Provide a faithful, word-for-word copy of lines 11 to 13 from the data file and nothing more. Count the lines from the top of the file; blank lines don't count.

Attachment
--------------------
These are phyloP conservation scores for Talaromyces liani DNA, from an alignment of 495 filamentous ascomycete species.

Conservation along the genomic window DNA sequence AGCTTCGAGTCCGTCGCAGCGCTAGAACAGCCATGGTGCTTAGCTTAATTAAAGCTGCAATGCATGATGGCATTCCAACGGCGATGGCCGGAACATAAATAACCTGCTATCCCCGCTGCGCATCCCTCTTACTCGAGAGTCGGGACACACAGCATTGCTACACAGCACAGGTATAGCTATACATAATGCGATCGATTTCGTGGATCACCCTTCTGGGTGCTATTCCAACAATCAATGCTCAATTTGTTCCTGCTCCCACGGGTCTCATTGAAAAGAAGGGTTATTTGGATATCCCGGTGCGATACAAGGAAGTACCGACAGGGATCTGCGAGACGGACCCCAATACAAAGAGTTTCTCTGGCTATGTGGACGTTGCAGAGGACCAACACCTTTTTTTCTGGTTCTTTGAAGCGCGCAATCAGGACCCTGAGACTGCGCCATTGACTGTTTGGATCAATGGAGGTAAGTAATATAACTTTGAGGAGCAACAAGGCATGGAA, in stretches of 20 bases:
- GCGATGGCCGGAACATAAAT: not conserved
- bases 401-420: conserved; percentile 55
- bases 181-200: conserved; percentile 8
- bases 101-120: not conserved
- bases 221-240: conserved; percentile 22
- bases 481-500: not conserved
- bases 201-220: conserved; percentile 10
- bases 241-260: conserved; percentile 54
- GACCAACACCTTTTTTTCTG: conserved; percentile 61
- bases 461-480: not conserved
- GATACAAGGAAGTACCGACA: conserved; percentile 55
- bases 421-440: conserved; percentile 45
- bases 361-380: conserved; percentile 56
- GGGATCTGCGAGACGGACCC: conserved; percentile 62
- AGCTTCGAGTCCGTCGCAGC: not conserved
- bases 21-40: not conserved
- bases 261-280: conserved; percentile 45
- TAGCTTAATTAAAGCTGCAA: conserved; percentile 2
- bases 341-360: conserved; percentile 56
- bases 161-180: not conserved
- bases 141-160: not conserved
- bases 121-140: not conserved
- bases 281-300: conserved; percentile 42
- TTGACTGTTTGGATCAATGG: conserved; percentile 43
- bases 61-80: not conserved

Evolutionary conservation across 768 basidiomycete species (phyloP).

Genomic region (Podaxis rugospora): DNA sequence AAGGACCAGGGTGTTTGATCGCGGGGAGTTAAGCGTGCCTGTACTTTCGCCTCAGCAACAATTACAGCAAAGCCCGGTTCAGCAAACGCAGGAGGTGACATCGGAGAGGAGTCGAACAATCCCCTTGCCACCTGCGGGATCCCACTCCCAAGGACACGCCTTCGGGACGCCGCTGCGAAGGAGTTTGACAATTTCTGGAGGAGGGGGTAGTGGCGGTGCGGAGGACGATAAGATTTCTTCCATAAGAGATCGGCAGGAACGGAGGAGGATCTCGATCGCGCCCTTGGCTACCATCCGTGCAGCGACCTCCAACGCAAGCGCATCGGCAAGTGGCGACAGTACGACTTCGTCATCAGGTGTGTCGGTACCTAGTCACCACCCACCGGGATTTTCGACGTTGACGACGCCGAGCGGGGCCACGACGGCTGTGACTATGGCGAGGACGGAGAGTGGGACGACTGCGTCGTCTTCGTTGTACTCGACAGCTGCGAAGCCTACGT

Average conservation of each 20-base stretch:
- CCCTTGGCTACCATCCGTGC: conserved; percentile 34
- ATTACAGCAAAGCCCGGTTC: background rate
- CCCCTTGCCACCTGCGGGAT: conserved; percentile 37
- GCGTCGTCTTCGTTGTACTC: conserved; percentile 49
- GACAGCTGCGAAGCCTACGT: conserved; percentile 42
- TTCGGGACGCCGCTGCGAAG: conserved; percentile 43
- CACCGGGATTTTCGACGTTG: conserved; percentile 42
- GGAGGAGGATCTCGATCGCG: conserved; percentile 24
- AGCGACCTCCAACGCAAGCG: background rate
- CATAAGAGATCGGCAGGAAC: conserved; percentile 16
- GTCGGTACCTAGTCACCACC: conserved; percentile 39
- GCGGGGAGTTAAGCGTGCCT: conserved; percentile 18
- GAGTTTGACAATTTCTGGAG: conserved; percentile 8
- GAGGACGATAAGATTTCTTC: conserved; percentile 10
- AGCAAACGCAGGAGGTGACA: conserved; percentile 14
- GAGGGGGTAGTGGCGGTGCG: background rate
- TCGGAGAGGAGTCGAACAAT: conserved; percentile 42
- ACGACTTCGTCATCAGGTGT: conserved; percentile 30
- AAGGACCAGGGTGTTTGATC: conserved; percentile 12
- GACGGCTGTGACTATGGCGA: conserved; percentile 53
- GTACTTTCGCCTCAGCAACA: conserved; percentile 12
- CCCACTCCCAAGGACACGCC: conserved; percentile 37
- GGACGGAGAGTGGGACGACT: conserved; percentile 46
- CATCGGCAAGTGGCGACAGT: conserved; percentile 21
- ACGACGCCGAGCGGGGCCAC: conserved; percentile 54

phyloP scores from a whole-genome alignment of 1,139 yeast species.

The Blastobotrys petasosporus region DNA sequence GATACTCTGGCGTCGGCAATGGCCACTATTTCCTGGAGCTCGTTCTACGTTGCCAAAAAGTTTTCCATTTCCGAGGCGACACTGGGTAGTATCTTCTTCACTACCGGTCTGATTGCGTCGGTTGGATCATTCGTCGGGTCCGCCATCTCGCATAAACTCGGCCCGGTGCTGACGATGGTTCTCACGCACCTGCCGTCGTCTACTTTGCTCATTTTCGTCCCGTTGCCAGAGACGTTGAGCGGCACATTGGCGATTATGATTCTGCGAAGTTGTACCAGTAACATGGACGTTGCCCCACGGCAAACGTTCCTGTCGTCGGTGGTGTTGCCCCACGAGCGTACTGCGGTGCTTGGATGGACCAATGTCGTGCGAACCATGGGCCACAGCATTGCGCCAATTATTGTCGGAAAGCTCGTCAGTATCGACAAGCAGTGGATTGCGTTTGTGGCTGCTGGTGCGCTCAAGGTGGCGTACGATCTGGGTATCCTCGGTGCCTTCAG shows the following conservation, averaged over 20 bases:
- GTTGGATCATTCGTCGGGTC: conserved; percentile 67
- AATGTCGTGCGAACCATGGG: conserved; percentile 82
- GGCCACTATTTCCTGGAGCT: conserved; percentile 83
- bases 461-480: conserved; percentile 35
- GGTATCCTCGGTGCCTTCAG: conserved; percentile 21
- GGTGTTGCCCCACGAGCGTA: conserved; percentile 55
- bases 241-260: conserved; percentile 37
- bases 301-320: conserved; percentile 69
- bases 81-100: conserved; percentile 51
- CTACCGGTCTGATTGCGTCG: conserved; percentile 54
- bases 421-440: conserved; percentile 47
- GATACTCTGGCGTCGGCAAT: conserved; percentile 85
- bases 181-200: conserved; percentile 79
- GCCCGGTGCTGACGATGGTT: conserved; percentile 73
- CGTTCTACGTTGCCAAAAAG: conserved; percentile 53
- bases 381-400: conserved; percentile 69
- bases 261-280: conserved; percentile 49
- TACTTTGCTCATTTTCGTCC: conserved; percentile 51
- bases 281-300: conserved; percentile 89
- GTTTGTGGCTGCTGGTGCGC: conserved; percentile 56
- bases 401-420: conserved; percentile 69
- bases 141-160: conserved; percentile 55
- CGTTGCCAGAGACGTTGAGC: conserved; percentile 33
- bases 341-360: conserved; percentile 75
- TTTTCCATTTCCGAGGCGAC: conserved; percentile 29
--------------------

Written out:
- GACCAACACCTTTTTTTCTG: conserved; percentile 61
- bases 461-480: not conserved
- GATACAAGGAAGTACCGACA: conserved; percentile 55